Mutton/Lamb Curry is such a rich dish! Eat it the next day and the flavors are even richer and more complex.
Growing up I had an aversion to the smell of mutton and refused to be in the kitchen especially on the three days of Bakra Eid when the women of the household were hovered over the stove, stirring a big pot of Mutton Karahi, while the men ushered in more freshly slaughtered cuts of meat. In retrospect, I think I borrowed that aversion from my eldest sister. (Have you ever adapted to someone else’s likes and dislikes without allowing yourself to develop your opinion and tastebud first?)
Today, this is the one dish I always order when I’m eating out at a Pakistani restaurant and go out of my way to cook in my own kitchen👩🏽🍳 And, ahem, can I just say that restaurant mutton or lamb karahi will always leave a little more to be desired?
Continue reading “Mutton Karahi | Restaurant Style Karahi Gosht- Slow Cooked”
It doesn’t get more authentic than this! I’m sharing the real deal. Peshawari Chapli Kebab! It’s the ultimate street food in Peshawar, Pakistan, and now you can quickly make this in your kitchen!
Continue reading “Peshawari Chapli Kebab | Ultimate Pakistani Street Food!”
Daal, not dull! Hah I tried.
It’ s a proud moment for this blog because I have finally mastered the art of cooking Daal. After many failed attempts (partly because I didn’t own a presuure cooker), I have finally nailed Daal Chawal. This recipe is a version of the one my cook in Pakistan used to make and is admittedly a tad spicier. I also took the liberty to deepen the color but don’t worry, I’ll share the more classic yellow daal very soon!
If you’re in the same boat as I was a few weeks ago, this is for you! Just get yourself a mini pressure cooker featured in this video and you’re golden!
Continue reading “Masoor Daal (Red Lentil)”
Nothing says desi more than fingers dripping with curry! Allow me to bless your kitchen with my coveted chicken curry recipe. In the most traditional sense, you call this Boneless Handi. Handi is vessel (usually terracotta) in which this dish is traditionally cooked. But trust me when I say this, your favorite restaurant is not cooking their famous Boneless Handi in an actual Handi. I cook all my curries in a stainless steel saucepan or wok and absolutely love the curries that come out of those vessels.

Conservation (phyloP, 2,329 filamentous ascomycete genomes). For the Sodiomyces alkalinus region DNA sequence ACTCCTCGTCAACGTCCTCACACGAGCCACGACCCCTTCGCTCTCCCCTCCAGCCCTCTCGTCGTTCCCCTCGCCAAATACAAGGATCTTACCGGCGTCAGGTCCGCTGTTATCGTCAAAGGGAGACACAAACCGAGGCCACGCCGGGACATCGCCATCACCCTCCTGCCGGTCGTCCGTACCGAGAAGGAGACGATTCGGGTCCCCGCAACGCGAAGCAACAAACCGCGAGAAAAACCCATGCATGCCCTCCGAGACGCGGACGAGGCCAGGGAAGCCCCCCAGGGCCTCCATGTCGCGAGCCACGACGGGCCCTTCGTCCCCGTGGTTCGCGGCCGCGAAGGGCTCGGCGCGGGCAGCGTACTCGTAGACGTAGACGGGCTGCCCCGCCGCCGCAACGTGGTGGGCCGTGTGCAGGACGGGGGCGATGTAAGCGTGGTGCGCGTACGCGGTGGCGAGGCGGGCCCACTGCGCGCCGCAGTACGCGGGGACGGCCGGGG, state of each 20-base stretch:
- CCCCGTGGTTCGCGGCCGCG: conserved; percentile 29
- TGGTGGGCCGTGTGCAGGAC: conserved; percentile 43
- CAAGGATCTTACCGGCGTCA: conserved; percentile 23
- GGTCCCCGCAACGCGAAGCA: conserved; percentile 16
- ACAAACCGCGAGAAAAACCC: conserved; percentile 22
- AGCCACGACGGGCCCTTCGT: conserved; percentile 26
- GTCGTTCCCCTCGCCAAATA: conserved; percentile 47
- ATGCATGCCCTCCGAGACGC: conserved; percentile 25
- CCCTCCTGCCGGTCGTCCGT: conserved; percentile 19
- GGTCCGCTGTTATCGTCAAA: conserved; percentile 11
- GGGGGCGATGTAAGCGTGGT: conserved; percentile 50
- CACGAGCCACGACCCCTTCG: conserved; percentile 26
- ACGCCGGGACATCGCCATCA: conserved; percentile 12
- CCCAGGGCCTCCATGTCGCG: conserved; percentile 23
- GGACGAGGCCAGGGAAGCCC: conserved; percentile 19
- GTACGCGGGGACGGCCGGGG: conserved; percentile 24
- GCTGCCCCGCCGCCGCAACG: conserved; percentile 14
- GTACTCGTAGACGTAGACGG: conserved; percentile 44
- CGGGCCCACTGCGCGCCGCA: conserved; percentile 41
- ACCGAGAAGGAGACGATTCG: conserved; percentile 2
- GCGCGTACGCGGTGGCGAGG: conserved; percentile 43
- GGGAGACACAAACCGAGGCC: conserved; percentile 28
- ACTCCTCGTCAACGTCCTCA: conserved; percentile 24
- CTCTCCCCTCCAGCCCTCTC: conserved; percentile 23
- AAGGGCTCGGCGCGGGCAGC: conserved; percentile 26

I have already covered the basics of how to determine when the curry is done in my Chicken Karahi post. For me, the key to the most flavorful curry lies in 1) yogurt 2) red juicy tomatoes and 3) continuous stirring towards the end until the masala releases that orange-tinted oil. If you do not see the oil glossing the surface, your curry is not done. Let it continue cooking on medium to low heat. This recipe itself is not a huge departure from my Chicken Karahi recipe. Both require yogurt and both require a whole lotta stirring. However, in my Boneless Handi, I create the curry base prior to adding in the chicken. This is also the technique that is traditionally used to make Boneless Handi.
Continue reading “Restaurant- Style Boneless Chicken Handi”
Ever wondered why your Pound Cake always came out so crumby? The secret to making a Pound Cake that is fluffy and has a very fine crumb is to get all the ingredients at room temperature. This is truly the only secret! Butter should be soft because it just creams a whole lot better with sugar. Eggs should be out of the fridge at least an hour early (I soak them in warm water for 10 mins). And milk should not be chilled. If you have the patience for it, I’d say go ahead and sift in the flour because sifting helps to lighten it up. All your hard work will pay off when you slice into this Pound Cake.
A handy tip when you bake cakes: let the cake cool completely before slicing. Cakes need time to cool. If you slice into a cake fresh out of the oven, you run the risk of leaving crumbs all over your cutting board. Be patient. I also like to use a baking pan that has sharp corners. God knows it took me so long to find the right pan. Mine is from Chicago Metallic (no, this is not an ad.) I just really like how the cake turns out. The slices come out sharp and clean but a loaf pan with rounded corners is fine too.